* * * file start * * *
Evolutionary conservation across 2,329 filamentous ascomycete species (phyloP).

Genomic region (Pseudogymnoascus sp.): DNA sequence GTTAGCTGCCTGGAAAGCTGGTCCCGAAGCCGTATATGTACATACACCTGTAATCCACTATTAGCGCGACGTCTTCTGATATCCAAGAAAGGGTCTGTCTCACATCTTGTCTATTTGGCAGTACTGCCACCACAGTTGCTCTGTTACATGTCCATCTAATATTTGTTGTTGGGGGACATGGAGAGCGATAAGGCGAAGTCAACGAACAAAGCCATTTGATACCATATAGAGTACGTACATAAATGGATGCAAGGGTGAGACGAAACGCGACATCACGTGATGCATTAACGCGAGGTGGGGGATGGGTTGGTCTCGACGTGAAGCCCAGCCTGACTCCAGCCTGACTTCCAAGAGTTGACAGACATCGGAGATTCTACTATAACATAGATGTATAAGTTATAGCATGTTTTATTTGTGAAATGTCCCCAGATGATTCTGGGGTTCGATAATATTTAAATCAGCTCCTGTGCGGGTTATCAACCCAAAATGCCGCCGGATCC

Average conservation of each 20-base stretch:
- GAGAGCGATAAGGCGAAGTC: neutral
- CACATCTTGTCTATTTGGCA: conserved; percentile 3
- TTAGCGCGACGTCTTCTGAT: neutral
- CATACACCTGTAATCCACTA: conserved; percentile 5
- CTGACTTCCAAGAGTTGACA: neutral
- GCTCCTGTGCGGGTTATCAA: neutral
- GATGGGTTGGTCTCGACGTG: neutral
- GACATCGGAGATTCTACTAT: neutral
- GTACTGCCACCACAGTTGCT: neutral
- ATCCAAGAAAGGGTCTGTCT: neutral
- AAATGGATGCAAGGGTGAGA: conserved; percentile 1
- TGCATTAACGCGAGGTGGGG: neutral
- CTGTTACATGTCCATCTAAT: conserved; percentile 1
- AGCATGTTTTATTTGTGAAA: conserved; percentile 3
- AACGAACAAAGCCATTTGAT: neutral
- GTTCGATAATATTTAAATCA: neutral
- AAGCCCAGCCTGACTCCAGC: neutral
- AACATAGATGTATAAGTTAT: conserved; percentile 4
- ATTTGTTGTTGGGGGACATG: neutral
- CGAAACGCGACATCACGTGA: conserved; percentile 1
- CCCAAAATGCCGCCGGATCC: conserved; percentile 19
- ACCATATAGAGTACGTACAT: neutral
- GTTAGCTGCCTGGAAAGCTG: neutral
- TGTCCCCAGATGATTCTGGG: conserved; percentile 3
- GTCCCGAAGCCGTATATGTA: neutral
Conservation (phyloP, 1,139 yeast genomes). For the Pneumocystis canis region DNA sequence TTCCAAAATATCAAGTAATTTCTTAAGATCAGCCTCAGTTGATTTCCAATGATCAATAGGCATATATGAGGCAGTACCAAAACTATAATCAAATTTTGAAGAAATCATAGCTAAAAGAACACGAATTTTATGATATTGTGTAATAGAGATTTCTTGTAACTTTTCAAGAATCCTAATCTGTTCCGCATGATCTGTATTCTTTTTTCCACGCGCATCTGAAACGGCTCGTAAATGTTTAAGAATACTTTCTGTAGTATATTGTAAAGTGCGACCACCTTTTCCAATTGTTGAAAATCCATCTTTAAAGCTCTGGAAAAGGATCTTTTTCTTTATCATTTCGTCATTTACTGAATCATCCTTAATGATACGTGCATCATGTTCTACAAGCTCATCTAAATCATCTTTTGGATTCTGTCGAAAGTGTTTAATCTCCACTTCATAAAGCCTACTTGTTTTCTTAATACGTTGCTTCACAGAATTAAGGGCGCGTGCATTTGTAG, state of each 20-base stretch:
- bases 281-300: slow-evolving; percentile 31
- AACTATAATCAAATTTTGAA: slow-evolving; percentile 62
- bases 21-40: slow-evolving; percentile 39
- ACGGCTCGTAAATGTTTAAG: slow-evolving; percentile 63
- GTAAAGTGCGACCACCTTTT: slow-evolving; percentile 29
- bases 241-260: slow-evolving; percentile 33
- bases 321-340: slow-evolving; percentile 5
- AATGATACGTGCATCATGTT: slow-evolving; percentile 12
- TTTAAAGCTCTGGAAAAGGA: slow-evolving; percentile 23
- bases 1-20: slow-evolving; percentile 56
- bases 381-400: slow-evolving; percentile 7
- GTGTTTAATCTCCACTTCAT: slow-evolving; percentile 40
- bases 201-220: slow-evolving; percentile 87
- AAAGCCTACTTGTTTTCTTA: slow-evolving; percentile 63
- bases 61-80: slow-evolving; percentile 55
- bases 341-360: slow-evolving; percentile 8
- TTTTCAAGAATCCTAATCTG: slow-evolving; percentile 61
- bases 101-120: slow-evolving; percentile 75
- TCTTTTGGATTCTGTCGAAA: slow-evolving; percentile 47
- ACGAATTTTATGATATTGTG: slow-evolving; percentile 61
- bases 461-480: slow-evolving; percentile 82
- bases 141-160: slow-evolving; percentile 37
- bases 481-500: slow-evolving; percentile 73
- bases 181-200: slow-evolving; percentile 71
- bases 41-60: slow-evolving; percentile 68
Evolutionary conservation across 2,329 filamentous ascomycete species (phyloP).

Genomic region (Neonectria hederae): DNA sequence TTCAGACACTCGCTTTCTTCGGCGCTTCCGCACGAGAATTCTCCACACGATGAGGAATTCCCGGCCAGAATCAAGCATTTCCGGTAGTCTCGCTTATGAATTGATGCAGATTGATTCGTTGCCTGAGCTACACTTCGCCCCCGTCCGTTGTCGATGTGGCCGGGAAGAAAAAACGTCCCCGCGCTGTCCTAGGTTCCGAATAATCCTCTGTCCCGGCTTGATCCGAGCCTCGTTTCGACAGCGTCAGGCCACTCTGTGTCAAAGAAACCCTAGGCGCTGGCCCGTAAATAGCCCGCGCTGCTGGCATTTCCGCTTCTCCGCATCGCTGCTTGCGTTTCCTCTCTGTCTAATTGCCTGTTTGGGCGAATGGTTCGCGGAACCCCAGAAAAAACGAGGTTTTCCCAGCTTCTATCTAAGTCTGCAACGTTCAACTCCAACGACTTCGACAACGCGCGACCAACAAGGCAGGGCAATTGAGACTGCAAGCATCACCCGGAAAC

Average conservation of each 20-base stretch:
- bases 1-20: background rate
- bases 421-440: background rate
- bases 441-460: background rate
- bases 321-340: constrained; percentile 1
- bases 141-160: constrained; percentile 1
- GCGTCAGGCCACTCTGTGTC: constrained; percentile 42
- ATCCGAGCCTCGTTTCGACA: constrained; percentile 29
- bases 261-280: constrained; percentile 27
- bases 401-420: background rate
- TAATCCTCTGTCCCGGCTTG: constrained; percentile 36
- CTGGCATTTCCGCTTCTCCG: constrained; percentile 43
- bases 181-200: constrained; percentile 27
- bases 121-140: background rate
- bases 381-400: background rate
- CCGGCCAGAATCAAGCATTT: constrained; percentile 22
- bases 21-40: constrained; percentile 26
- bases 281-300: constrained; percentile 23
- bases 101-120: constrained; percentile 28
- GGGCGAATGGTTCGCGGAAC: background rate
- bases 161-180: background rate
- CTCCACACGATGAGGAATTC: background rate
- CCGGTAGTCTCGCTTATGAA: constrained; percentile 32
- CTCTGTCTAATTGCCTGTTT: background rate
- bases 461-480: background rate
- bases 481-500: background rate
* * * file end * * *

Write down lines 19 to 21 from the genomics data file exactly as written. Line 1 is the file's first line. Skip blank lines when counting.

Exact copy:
- GTTCGATAATATTTAAATCA: neutral
- AAGCCCAGCCTGACTCCAGC: neutral
- AACATAGATGTATAAGTTAT: conserved; percentile 4